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Old 01-13-2013, 10:17 AM   #99
0theories OP
Gnarly Adventurer
 
Joined: Nov 2010
Location: Eugene, OR
Oddometer: 297
01/09/2013 Over the saddle and through the woods...

It was time to bid Puebla farewell and head north again (Panama will have to wait) to cross the saddle and see Teotihuacan. Also, there are a couple of towns (Zacatlan and Cuetzalan [Spoiler: the area between them is perhaps the most beautiful place on earth?]) slightly northeast of there that have some impressive waterfalls (I heard) that I might as well see while I'm in the area. (Sorry that was a very convoluted sentence made over several edits)

We retraced our steps to Cholula and headed west via some small, local roads. Eventually we reached San Nicolas de Los Ranchos and shortly after that the road turned to dirt. The entire time after leaving Cholula we had one of the two volcanoes in our view and I was quite excited to climb to higher elevations and have a better look.

Cholula again.


Aiming in between.






San Nicolas de Los Ranchos.




Daily bike shot (1).


Daily bike shot (2 on dirt). Had to do it...


The dirt road was in good repair and very fun to ride. I actually got to air down the tires (it's was rather rocky with areas of soft sand) which made it seem all the more like a real adventure. As the road climbed higher, the climate changed from high desert, to my favorite: conifer forest! It was a beautiful ride through pine, fir and even spruce (I think) and the smells were amazing. Perhaps my favorite area of Mexico so far. The saddle between the mountains is at 12,000 ft. and the bikes were definitely feeling it.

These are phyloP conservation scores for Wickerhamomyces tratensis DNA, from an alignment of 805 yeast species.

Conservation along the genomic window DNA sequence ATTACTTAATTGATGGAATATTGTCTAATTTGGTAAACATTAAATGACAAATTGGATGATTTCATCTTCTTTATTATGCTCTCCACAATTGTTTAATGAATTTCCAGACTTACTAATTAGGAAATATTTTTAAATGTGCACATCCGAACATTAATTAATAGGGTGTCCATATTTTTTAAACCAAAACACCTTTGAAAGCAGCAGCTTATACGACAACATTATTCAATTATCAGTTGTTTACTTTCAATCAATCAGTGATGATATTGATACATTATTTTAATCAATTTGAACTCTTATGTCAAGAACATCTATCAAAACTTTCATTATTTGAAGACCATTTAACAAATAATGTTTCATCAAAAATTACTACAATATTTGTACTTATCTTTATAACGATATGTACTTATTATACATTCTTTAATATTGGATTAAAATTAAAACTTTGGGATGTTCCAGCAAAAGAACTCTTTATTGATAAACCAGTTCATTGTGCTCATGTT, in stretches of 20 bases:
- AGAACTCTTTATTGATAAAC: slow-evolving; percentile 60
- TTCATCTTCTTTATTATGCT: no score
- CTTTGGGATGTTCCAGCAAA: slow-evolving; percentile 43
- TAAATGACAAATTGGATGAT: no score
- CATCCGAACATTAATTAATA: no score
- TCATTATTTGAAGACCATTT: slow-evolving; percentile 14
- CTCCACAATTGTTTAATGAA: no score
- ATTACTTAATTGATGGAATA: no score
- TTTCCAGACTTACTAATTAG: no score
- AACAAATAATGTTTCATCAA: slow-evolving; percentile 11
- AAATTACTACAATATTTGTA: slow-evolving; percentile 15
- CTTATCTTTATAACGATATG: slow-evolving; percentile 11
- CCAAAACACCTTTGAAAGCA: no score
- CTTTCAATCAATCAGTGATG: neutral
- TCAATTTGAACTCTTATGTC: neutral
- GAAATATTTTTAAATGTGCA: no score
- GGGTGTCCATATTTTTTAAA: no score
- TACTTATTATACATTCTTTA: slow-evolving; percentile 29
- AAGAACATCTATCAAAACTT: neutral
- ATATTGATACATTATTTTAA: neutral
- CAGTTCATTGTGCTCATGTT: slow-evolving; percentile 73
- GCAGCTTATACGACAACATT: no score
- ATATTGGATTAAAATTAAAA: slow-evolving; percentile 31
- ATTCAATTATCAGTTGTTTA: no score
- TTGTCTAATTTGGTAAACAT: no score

Randy shot.


Me.


I look to my left:


I look to my right:


Elevation.


The dirt road ended at a visitor center, and was replaced by a paved road going down the other side, by which most guests arrive. I met a Swedish guy there who was trying to summit the smaller of the two peaks (17,160 ft., the taller [17,802 ft] is off limits due to volcanic activity). He was staying at a cabin there as the weather did not permit him to make the ascent that day.

Okay, one more


A nice spot to re-inflate tires and do some chain maintenance.


After re-inflating the tires once on pavement, we rode down the fun, curvy, paved road to a highway heading towards Mexico City. Once again I though that this is perhaps the most fun road I've ridden to date. There are so many of those here, it's really quite amazing. This area is breathtakingly beautiful!

I love mountains and forest!!






Towards Mexico City.


The rest of the ride was via larger roads that were not as much fun except in their complexity of navigation. Construction, lack of signs and roads that looked like they headed towards our destination, only to curve towards a completely different direction made for some wrong turns and turn-arounds. Luckily I laid out a series of waypoints on the GPS to keep me on the right track. I think it's more fun that way then to let the GPS route me to where (it thinks) I'm going, especially since whenever I try, it takes me via some illogical (and rather inconvenient, not to mention indirect) way.



Upon arrival at San Martin de las Perámides and going through the usual tour of hotels looking for a cheap one (a tradition I am particularly not fond of) we found a hotel (Hotel San Martin) for the night. As it wasn't too late yet, we sauntered down to the town center for some street food. While trying to order tacos I met a Mexican man who spoke a little English that tried to help us out. He later left and came back with his sons so that they could practice speaking English with us. I could tell the sons were embarrassed (and fully empathized with them) as it brought back memories of having to translate for my dad when we first moved to the USA. Why is it that parents expect you to speak good English (and immediately forget that they speak some too) if you just happen to know a few more words?

Hotel San Martin.
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